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Mourinho aims to silence doubters

Under pressure Chelsea manager, Jose Mourinho, bows his head at a press conference. PHOTO/File
Under pressure Chelsea manager, Jose Mourinho, bows his head at a press conference. PHOTO/File

LONDON, October 23- Jose Mourinho insists he doesn’t care how people view him, but the under-fire Chelsea manager desperately needs to silence the critics with a win at West Ham on Saturday

Mourinho is at logger-heads with the Football Association over perceived bias against his side by referees and a stadium ban will be imposed upon him should he be deemed to have criticised officials’ performances excessively once more in the next 12 months.

Mourinho stoked that particular fire on Tuesday when he deliberately described the referee in charge of Chelsea’s 0-0 draw at Dinamo Kiev in the Champions League as being “weak and naive” – a phrase previously used about a Premier League official by Arsenal manager Arsene Wenger, who was not punished for his choice of words.

To many, Mourinho’s strident claims of double standards are an indication that a man who has won titles in four different nations is losing his grip during the most turbulent period of his illustrious career.

Despite a win over Aston Villa last weekend, Chelsea’s lowly position of 12th in the Premier League has prompted a host of pundits to criticise Mourinho.

Marcel Desailly, a defender at Chelsea for six seasons until Mourinho’s arrival in 2004, claimed the 52-year-old was “completely lost”.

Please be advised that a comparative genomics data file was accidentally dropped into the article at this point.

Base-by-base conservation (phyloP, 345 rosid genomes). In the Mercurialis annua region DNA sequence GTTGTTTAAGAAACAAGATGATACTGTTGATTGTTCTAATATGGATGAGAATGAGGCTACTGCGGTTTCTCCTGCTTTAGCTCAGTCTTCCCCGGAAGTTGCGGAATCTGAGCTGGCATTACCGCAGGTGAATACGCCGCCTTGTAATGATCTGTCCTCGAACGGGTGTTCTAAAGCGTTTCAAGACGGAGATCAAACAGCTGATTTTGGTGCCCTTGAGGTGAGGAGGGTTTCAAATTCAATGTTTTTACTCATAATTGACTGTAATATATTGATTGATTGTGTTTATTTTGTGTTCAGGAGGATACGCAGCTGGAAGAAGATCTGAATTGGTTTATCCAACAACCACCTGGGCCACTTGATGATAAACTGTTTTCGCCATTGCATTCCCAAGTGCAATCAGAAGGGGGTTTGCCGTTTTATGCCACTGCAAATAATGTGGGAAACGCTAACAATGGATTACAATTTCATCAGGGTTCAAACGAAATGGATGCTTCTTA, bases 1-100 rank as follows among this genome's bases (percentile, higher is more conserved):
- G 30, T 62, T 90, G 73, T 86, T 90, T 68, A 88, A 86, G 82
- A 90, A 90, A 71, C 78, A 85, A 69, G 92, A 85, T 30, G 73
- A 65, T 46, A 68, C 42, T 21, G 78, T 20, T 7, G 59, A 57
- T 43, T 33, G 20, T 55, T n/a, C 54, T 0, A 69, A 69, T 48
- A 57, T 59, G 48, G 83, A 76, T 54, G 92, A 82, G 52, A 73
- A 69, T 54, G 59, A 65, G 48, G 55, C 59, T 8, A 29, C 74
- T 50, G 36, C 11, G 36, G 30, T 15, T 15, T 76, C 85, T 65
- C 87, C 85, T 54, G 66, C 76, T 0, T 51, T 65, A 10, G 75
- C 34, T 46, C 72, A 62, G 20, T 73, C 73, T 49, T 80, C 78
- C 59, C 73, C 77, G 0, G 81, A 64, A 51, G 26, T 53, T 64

“The confidence is gone,” the former France defender said.

“Mourinho was not expecting what is happening. The coach does not understand what is going on and it is the first time he is in that situation.

“If you speak to Mourinho, he has knowledge of everything that is going on in football and has the answer for everything. If you are like that, when you are in this situation you are completely lost.”

– Bad moment –

Mourinho himself, in an interview with an Irish newspaper, indicated he was actually lonely rather than lost.

“I’m a lonely guy in this modern world of football,” Mourinho said.

“I do my work. I’m not a politician, I’m not a PR, I don’t care what people think about me, I don’t. I’m just what I am.

“When I am in a great moment it looks like nothing happened, when I am in a bad moment, I pay for this a little bit. I don’t have many friends in the football world.”

Mourinho may not have many bosom buddies to call upon but there were words of encouragement from West Ham manager Slaven Bilic, whose team are riding high in fourth place ahead of the London derby at Upton Park.

Bilic predicted that Chelsea would finish no lower than fourth and insisted Chelsea’s struggles this season were not proof of a crisis.

“It doesn’t have to be anything major,” Bilic said. “Somehow you lose a couple of games – and from their point of view drawing is also like losing – and suddenly they lose that five percent of self confidence and people say, ‘What is wrong with Chelsea?’.

“It doesn’t have to be a big thing and I sure that it was nothing big or major. Because if it was big or major he would be the first man – he is the best – to change it.

“Sometimes it’s those invisible things that you can’t detect quick. You have to work hard and hope it is going to change. It is definitely going to change for them. Hopefully it won’t be on Saturday.

“I see them finishing in the top four but I don’t think the majority of my day about Chelsea.”

One man who will have no influence on the game is Victor Moses, who is on loan at West Ham from Chelsea and cannot therefore play against his parent club.